Last week I mentioned a new show debuting on the Oprah Winfrey Network (OWN) called Searching For . . .
The OWN web site describes the show as a documentary look at the work of a professional investigative genealogist, Pam Slaton. She works to help clients locate their long lost relatives. At first, I thought this sounded quite similar to Troy Dunn's The Locator on the WE channel. But the fact that the OWN publicity referred to Ms. Slaton as a genealogist intrigued me.
The program premiered yesterday and my original hunch was correct. The program is almost a carbon copy of The Locator, except that The Locator does it better. I would describe Ms. Slaton more as a private investigator, but I think a person has to be licensed before they can call themselves that. Perhaps that is the reason she is referred to as a genealogist instead.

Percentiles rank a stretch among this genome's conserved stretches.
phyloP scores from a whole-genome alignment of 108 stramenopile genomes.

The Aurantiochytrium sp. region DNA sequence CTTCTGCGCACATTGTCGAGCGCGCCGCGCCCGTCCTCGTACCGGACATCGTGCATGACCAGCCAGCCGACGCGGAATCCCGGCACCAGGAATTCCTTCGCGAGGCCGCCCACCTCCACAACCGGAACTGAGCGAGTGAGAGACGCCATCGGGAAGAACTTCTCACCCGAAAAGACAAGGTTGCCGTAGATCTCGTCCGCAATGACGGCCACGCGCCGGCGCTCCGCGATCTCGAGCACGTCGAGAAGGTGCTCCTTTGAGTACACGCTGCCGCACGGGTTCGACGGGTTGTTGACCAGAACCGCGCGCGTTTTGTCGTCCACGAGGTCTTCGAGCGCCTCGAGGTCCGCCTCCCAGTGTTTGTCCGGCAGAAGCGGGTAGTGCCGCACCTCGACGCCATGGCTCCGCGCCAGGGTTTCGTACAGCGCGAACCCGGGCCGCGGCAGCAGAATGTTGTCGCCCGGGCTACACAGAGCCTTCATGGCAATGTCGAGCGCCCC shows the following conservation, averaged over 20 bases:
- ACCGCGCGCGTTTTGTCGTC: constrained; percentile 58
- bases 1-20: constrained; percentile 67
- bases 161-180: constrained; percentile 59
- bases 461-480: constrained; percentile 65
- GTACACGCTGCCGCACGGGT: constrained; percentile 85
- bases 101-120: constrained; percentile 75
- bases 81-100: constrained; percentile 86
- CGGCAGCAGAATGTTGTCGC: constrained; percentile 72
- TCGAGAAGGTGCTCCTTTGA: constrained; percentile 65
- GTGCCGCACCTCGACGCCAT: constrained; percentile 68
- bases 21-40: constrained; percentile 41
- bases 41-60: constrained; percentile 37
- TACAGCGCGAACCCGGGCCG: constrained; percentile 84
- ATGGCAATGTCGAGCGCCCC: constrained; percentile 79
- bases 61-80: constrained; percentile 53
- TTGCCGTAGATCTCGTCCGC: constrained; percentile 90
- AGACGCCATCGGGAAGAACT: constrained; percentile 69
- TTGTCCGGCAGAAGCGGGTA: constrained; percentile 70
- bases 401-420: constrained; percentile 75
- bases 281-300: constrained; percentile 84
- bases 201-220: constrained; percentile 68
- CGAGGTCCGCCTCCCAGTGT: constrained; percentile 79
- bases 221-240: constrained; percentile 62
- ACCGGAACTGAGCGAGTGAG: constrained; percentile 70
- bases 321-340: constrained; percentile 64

The premise of both of these shows is that the investigator/genealogist/relative-hunter attempts to reunite people with long lost living relatives, such as birth parents for adoptees. The difference between yesterday's episode of Searching For . . . and The Locator was that Searching For . . . actually showed that the birth mother didn't want anything to do with the children who were looking for her. The Locator has a set formula and always ends with a happy reunion.
Neither show focuses on any details of the search. And for good reason - if the general public knew they could do this on their own, these investigators wouldn't have any clients. On both of these shows, the only research I see the investigators doing is using the "pay for public information" web sites. I've used them and I've found people easily, so I know it can be done. But it's a far cry from what a genealogist would consider research.
These shows are not Faces of America or Who Do You Think You Are? But I do think they serve a purpose for offering hope for those who have a hole in their life where a parent should have been. These shows do give those people hope and optimism that they might find their family member(s) some day.
Genealogy? Not hardly.